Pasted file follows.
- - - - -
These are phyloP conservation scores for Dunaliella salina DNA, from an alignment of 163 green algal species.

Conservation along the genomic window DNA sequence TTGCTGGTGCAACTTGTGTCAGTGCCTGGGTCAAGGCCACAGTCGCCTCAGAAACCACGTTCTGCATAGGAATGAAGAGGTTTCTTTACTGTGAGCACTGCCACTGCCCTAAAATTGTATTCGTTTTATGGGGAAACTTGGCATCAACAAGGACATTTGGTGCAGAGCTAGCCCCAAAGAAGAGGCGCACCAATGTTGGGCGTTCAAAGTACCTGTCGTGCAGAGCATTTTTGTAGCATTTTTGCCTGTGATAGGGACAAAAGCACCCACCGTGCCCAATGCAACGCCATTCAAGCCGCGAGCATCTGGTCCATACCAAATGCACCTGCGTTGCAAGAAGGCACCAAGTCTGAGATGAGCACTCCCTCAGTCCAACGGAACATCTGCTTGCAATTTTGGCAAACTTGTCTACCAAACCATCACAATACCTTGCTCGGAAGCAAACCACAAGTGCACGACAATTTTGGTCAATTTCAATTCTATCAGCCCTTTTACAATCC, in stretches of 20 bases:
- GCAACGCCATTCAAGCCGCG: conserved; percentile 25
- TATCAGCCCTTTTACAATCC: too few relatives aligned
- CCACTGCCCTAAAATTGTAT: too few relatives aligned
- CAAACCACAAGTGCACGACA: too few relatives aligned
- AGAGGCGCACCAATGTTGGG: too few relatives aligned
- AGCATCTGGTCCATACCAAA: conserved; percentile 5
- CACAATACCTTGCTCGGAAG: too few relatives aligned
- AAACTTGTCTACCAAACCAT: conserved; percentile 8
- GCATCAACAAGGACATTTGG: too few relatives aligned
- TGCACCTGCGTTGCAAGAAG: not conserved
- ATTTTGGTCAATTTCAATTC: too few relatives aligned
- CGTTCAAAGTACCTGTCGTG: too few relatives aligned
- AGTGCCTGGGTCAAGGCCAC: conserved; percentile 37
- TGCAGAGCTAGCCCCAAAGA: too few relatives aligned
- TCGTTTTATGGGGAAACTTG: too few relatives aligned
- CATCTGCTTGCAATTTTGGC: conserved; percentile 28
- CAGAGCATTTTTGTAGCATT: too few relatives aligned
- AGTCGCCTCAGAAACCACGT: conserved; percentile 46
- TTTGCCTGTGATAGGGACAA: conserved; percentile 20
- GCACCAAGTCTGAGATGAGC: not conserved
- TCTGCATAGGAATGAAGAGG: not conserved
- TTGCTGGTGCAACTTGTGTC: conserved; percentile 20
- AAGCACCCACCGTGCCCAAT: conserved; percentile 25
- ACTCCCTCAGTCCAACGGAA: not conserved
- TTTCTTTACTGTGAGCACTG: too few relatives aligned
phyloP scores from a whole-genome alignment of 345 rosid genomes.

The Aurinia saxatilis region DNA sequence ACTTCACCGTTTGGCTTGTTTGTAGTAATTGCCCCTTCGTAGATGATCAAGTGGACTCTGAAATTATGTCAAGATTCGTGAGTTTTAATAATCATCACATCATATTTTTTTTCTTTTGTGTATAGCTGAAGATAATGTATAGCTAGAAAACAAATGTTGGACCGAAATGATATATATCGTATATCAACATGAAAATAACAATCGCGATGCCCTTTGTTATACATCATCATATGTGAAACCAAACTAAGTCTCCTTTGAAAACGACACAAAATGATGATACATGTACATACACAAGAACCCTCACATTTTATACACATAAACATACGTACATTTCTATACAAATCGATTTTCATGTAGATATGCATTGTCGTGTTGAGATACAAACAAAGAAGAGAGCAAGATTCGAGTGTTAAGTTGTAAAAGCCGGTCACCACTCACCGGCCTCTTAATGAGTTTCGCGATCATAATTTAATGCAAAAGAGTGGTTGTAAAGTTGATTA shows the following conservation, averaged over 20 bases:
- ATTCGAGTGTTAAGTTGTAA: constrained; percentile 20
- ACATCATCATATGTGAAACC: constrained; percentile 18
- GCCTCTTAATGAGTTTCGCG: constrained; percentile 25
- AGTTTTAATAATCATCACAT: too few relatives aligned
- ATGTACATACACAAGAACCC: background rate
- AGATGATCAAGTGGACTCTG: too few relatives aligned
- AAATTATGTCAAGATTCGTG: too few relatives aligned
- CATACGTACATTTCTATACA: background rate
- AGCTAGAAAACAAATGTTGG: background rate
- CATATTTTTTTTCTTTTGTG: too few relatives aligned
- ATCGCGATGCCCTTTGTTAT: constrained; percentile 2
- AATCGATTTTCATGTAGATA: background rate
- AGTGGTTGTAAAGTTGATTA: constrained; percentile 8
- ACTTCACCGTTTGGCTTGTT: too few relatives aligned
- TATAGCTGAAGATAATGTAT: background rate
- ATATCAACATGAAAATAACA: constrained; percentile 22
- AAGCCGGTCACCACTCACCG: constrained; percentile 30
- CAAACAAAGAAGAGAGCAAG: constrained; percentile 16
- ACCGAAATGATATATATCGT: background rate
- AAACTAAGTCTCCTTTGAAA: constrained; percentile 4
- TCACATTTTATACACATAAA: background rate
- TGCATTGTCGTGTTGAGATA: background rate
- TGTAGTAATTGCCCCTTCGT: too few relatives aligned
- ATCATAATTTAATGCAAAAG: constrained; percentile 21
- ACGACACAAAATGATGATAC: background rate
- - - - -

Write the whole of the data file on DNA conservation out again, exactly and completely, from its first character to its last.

These are phyloP conservation scores for Dunaliella salina DNA, from an alignment of 163 green algal species.

Conservation along the genomic window DNA sequence TTGCTGGTGCAACTTGTGTCAGTGCCTGGGTCAAGGCCACAGTCGCCTCAGAAACCACGTTCTGCATAGGAATGAAGAGGTTTCTTTACTGTGAGCACTGCCACTGCCCTAAAATTGTATTCGTTTTATGGGGAAACTTGGCATCAACAAGGACATTTGGTGCAGAGCTAGCCCCAAAGAAGAGGCGCACCAATGTTGGGCGTTCAAAGTACCTGTCGTGCAGAGCATTTTTGTAGCATTTTTGCCTGTGATAGGGACAAAAGCACCCACCGTGCCCAATGCAACGCCATTCAAGCCGCGAGCATCTGGTCCATACCAAATGCACCTGCGTTGCAAGAAGGCACCAAGTCTGAGATGAGCACTCCCTCAGTCCAACGGAACATCTGCTTGCAATTTTGGCAAACTTGTCTACCAAACCATCACAATACCTTGCTCGGAAGCAAACCACAAGTGCACGACAATTTTGGTCAATTTCAATTCTATCAGCCCTTTTACAATCC, in stretches of 20 bases:
- GCAACGCCATTCAAGCCGCG: conserved; percentile 25
- TATCAGCCCTTTTACAATCC: too few relatives aligned
- CCACTGCCCTAAAATTGTAT: too few relatives aligned
- CAAACCACAAGTGCACGACA: too few relatives aligned
- AGAGGCGCACCAATGTTGGG: too few relatives aligned
- AGCATCTGGTCCATACCAAA: conserved; percentile 5
- CACAATACCTTGCTCGGAAG: too few relatives aligned
- AAACTTGTCTACCAAACCAT: conserved; percentile 8
- GCATCAACAAGGACATTTGG: too few relatives aligned
- TGCACCTGCGTTGCAAGAAG: not conserved
- ATTTTGGTCAATTTCAATTC: too few relatives aligned
- CGTTCAAAGTACCTGTCGTG: too few relatives aligned
- AGTGCCTGGGTCAAGGCCAC: conserved; percentile 37
- TGCAGAGCTAGCCCCAAAGA: too few relatives aligned
- TCGTTTTATGGGGAAACTTG: too few relatives aligned
- CATCTGCTTGCAATTTTGGC: conserved; percentile 28
- CAGAGCATTTTTGTAGCATT: too few relatives aligned
- AGTCGCCTCAGAAACCACGT: conserved; percentile 46
- TTTGCCTGTGATAGGGACAA: conserved; percentile 20
- GCACCAAGTCTGAGATGAGC: not conserved
- TCTGCATAGGAATGAAGAGG: not conserved
- TTGCTGGTGCAACTTGTGTC: conserved; percentile 20
- AAGCACCCACCGTGCCCAAT: conserved; percentile 25
- ACTCCCTCAGTCCAACGGAA: not conserved
- TTTCTTTACTGTGAGCACTG: too few relatives aligned
phyloP scores from a whole-genome alignment of 345 rosid genomes.

The Aurinia saxatilis region DNA sequence ACTTCACCGTTTGGCTTGTTTGTAGTAATTGCCCCTTCGTAGATGATCAAGTGGACTCTGAAATTATGTCAAGATTCGTGAGTTTTAATAATCATCACATCATATTTTTTTTCTTTTGTGTATAGCTGAAGATAATGTATAGCTAGAAAACAAATGTTGGACCGAAATGATATATATCGTATATCAACATGAAAATAACAATCGCGATGCCCTTTGTTATACATCATCATATGTGAAACCAAACTAAGTCTCCTTTGAAAACGACACAAAATGATGATACATGTACATACACAAGAACCCTCACATTTTATACACATAAACATACGTACATTTCTATACAAATCGATTTTCATGTAGATATGCATTGTCGTGTTGAGATACAAACAAAGAAGAGAGCAAGATTCGAGTGTTAAGTTGTAAAAGCCGGTCACCACTCACCGGCCTCTTAATGAGTTTCGCGATCATAATTTAATGCAAAAGAGTGGTTGTAAAGTTGATTA shows the following conservation, averaged over 20 bases:
- ATTCGAGTGTTAAGTTGTAA: constrained; percentile 20
- ACATCATCATATGTGAAACC: constrained; percentile 18
- GCCTCTTAATGAGTTTCGCG: constrained; percentile 25
- AGTTTTAATAATCATCACAT: too few relatives aligned
- ATGTACATACACAAGAACCC: background rate
- AGATGATCAAGTGGACTCTG: too few relatives aligned
- AAATTATGTCAAGATTCGTG: too few relatives aligned
- CATACGTACATTTCTATACA: background rate
- AGCTAGAAAACAAATGTTGG: background rate
- CATATTTTTTTTCTTTTGTG: too few relatives aligned
- ATCGCGATGCCCTTTGTTAT: constrained; percentile 2
- AATCGATTTTCATGTAGATA: background rate
- AGTGGTTGTAAAGTTGATTA: constrained; percentile 8
- ACTTCACCGTTTGGCTTGTT: too few relatives aligned
- TATAGCTGAAGATAATGTAT: background rate
- ATATCAACATGAAAATAACA: constrained; percentile 22
- AAGCCGGTCACCACTCACCG: constrained; percentile 30
- CAAACAAAGAAGAGAGCAAG: constrained; percentile 16
- ACCGAAATGATATATATCGT: background rate
- AAACTAAGTCTCCTTTGAAA: constrained; percentile 4
- TCACATTTTATACACATAAA: background rate
- TGCATTGTCGTGTTGAGATA: background rate
- TGTAGTAATTGCCCCTTCGT: too few relatives aligned
- ATCATAATTTAATGCAAAAG: constrained; percentile 21
- ACGACACAAAATGATGATAC: background rate